Poland and Hungary: Will The Law Win?


By Ryan O’Connor


Hungary and Poland have both received a lot of attention from international media in recent years. This is a result of their refusal to accept the supremacy of EU law. Why have the two countries taken this stance, and what significance does it have for Europe’s future? To understand this, we must look to the founding of the European Union.


The formation of the European Union is often viewed in academia as one of the great wonders of international relations. Before its establishment, decades of scholarship seemed to demonstrate that international cooperation was forever doomed to be limited and rare; after all, states could not trust each other, nor could they afford to become dependent on their neighbors, the threat of destruction from whom was always present. The establishment of the European Community (EC) with the Treaty of Rome in 1958 was seen by many as the beginning of another pointless international institution that would serve only to reflect the balance of powers in mainland Europe. This institution, however, would become incredibly different to anything the nation-state-oriented world had seen before. As European integration reached levels far beyond academics’ expectations, some began to predict that the EC would become a federal state. Others disagreed and held tight to the old-fashioned theory of permanent international discord while waiting for the Community to collapse.


The formation of the European Union is often viewed in academia as one of the great wonders of international relations.

Fast forward to sixty years later, and it seems that neither of these predictions were correct. EC integration continued at a rapid pace, with member states becoming increasingly dependent on one another and eventually securing their original goals of a single market with a single currency. Having secured this goal, the European Community became something bigger; it became what is now known as the European Union. There are now little to no barriers to international trade between EU member states, both economically and legally. All of the EU states can be said to have incredibly high levels of interdependence. When attempting to explain just how this integration occurred despite seemingly impossible odds, many turned to legal explanations. The principles of direct effect and supremacy with regards to EU treaties are not always respected by the legislatures of member states. National law, however, seems to provide a method through which these principles can be enforced.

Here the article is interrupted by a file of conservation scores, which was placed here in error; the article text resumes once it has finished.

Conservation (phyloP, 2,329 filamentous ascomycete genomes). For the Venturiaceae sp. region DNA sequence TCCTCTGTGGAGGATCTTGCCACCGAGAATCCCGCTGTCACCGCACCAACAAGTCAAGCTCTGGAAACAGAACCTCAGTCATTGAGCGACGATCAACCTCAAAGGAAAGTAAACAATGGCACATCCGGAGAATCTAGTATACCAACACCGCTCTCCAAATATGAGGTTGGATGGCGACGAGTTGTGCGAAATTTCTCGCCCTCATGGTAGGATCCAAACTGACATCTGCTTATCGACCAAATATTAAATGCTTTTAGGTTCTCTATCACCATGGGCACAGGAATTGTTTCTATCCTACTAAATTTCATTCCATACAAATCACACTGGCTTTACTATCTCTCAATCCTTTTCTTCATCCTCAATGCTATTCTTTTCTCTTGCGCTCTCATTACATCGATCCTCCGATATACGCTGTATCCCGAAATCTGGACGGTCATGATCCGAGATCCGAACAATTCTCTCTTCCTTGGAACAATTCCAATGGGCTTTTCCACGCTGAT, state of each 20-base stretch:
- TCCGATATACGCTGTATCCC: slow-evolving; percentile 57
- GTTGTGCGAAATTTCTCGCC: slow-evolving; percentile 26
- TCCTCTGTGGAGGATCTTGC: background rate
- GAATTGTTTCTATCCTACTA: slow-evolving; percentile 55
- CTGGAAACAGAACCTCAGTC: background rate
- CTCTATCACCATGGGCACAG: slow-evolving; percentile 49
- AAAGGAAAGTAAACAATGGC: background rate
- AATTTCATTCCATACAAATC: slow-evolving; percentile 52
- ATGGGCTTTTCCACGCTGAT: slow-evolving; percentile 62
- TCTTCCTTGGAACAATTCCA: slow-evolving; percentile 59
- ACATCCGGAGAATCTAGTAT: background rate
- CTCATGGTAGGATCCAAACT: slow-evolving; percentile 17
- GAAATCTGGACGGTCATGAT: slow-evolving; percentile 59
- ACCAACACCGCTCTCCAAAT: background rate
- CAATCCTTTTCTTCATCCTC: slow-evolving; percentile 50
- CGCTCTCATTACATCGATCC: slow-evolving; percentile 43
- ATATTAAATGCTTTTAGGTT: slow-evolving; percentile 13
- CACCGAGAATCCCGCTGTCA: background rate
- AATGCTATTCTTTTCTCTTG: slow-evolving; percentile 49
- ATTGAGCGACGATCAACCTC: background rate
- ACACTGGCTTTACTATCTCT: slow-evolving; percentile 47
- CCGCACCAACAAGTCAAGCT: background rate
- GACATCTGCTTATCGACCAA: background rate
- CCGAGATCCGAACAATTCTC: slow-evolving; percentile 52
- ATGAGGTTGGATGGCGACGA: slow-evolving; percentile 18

When the EC was founded, it had generally been accepted that the only reason states had to respect international treaties was that they feared retaliation from other states involved in the treaty. However, the European Court of Justice, otherwise known as the ECJ, decided to attempt another method of enforcing international treaties. In the early 1960s, the Court made it the duty of national courts to ensure that the supremacy of EC law would be respected. They provided lawyers with plenty of incentives to do so. For example, lawyers and judges could make a living by holding their government to account for following EC law. Thus, governments’ hands were tied; they could no longer justify breaking EC treaties because the EC had the support of national courts, the decisions of which no rational government could undermine. By handing responsibility for the upholding of international law to national courts instead of national governments, the ECJ ensured that, in nearly all cases, EC law would be upheld and enforced in its member states. Independent national courts became the foundation that almost all further development in European integration was based on.